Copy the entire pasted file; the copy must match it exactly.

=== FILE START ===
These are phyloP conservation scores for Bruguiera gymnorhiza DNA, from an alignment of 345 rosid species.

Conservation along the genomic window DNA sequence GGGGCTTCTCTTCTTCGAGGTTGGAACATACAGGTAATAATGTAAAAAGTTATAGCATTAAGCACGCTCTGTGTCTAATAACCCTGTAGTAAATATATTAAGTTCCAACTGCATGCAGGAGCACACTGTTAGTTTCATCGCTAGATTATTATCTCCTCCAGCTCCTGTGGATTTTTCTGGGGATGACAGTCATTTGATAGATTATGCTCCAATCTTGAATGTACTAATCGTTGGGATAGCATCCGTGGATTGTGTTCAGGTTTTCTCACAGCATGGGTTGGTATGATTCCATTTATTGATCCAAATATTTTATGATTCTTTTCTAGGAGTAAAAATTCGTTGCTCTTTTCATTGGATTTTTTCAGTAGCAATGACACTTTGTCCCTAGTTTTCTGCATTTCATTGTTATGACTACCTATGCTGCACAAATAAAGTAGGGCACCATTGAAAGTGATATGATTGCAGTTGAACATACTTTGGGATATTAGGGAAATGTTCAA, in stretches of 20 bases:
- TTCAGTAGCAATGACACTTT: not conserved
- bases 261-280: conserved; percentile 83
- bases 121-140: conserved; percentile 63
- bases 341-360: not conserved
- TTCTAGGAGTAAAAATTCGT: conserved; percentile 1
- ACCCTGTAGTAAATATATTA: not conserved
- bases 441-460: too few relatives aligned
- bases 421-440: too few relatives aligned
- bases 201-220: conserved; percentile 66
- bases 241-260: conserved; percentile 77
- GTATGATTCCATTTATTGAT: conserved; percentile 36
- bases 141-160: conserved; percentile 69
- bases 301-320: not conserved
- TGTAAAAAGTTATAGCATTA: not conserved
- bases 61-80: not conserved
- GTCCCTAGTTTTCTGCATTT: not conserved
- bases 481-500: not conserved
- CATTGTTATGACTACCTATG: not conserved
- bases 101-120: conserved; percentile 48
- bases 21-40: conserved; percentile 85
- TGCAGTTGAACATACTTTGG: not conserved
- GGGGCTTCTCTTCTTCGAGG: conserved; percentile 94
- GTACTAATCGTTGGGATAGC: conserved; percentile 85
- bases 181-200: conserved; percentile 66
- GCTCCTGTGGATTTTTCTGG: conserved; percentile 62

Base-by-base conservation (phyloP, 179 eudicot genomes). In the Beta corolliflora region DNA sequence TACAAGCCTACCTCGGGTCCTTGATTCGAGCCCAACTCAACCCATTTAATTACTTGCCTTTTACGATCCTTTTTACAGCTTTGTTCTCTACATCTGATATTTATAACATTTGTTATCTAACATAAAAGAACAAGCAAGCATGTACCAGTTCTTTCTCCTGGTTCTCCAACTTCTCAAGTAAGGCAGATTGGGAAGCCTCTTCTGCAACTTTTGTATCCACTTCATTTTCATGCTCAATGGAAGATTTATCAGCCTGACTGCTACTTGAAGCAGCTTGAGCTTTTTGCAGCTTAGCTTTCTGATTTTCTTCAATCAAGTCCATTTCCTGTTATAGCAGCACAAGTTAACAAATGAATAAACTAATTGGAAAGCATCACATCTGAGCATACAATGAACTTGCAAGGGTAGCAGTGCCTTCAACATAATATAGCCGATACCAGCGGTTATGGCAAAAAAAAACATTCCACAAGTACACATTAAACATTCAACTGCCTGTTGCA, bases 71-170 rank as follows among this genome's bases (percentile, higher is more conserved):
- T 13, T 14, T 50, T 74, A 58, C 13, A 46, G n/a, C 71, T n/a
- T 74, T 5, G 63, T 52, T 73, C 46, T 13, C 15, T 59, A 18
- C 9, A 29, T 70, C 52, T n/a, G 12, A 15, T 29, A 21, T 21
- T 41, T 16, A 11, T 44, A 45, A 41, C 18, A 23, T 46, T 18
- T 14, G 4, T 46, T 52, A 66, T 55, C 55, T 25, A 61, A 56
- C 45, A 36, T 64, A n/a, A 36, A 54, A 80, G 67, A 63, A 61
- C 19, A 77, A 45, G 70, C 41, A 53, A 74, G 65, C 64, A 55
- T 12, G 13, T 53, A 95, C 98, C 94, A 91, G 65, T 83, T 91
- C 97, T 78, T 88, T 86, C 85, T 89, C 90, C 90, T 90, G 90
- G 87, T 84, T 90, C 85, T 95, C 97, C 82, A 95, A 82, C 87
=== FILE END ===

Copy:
These are phyloP conservation scores for Bruguiera gymnorhiza DNA, from an alignment of 345 rosid species.

Conservation along the genomic window DNA sequence GGGGCTTCTCTTCTTCGAGGTTGGAACATACAGGTAATAATGTAAAAAGTTATAGCATTAAGCACGCTCTGTGTCTAATAACCCTGTAGTAAATATATTAAGTTCCAACTGCATGCAGGAGCACACTGTTAGTTTCATCGCTAGATTATTATCTCCTCCAGCTCCTGTGGATTTTTCTGGGGATGACAGTCATTTGATAGATTATGCTCCAATCTTGAATGTACTAATCGTTGGGATAGCATCCGTGGATTGTGTTCAGGTTTTCTCACAGCATGGGTTGGTATGATTCCATTTATTGATCCAAATATTTTATGATTCTTTTCTAGGAGTAAAAATTCGTTGCTCTTTTCATTGGATTTTTTCAGTAGCAATGACACTTTGTCCCTAGTTTTCTGCATTTCATTGTTATGACTACCTATGCTGCACAAATAAAGTAGGGCACCATTGAAAGTGATATGATTGCAGTTGAACATACTTTGGGATATTAGGGAAATGTTCAA, in stretches of 20 bases:
- TTCAGTAGCAATGACACTTT: not conserved
- bases 261-280: conserved; percentile 83
- bases 121-140: conserved; percentile 63
- bases 341-360: not conserved
- TTCTAGGAGTAAAAATTCGT: conserved; percentile 1
- ACCCTGTAGTAAATATATTA: not conserved
- bases 441-460: too few relatives aligned
- bases 421-440: too few relatives aligned
- bases 201-220: conserved; percentile 66
- bases 241-260: conserved; percentile 77
- GTATGATTCCATTTATTGAT: conserved; percentile 36
- bases 141-160: conserved; percentile 69
- bases 301-320: not conserved
- TGTAAAAAGTTATAGCATTA: not conserved
- bases 61-80: not conserved
- GTCCCTAGTTTTCTGCATTT: not conserved
- bases 481-500: not conserved
- CATTGTTATGACTACCTATG: not conserved
- bases 101-120: conserved; percentile 48
- bases 21-40: conserved; percentile 85
- TGCAGTTGAACATACTTTGG: not conserved
- GGGGCTTCTCTTCTTCGAGG: conserved; percentile 94
- GTACTAATCGTTGGGATAGC: conserved; percentile 85
- bases 181-200: conserved; percentile 66
- GCTCCTGTGGATTTTTCTGG: conserved; percentile 62

Base-by-base conservation (phyloP, 179 eudicot genomes). In the Beta corolliflora region DNA sequence TACAAGCCTACCTCGGGTCCTTGATTCGAGCCCAACTCAACCCATTTAATTACTTGCCTTTTACGATCCTTTTTACAGCTTTGTTCTCTACATCTGATATTTATAACATTTGTTATCTAACATAAAAGAACAAGCAAGCATGTACCAGTTCTTTCTCCTGGTTCTCCAACTTCTCAAGTAAGGCAGATTGGGAAGCCTCTTCTGCAACTTTTGTATCCACTTCATTTTCATGCTCAATGGAAGATTTATCAGCCTGACTGCTACTTGAAGCAGCTTGAGCTTTTTGCAGCTTAGCTTTCTGATTTTCTTCAATCAAGTCCATTTCCTGTTATAGCAGCACAAGTTAACAAATGAATAAACTAATTGGAAAGCATCACATCTGAGCATACAATGAACTTGCAAGGGTAGCAGTGCCTTCAACATAATATAGCCGATACCAGCGGTTATGGCAAAAAAAAACATTCCACAAGTACACATTAAACATTCAACTGCCTGTTGCA, bases 71-170 rank as follows among this genome's bases (percentile, higher is more conserved):
- T 13, T 14, T 50, T 74, A 58, C 13, A 46, G n/a, C 71, T n/a
- T 74, T 5, G 63, T 52, T 73, C 46, T 13, C 15, T 59, A 18
- C 9, A 29, T 70, C 52, T n/a, G 12, A 15, T 29, A 21, T 21
- T 41, T 16, A 11, T 44, A 45, A 41, C 18, A 23, T 46, T 18
- T 14, G 4, T 46, T 52, A 66, T 55, C 55, T 25, A 61, A 56
- C 45, A 36, T 64, A n/a, A 36, A 54, A 80, G 67, A 63, A 61
- C 19, A 77, A 45, G 70, C 41, A 53, A 74, G 65, C 64, A 55
- T 12, G 13, T 53, A 95, C 98, C 94, A 91, G 65, T 83, T 91
- C 97, T 78, T 88, T 86, C 85, T 89, C 90, C 90, T 90, G 90
- G 87, T 84, T 90, C 85, T 95, C 97, C 82, A 95, A 82, C 87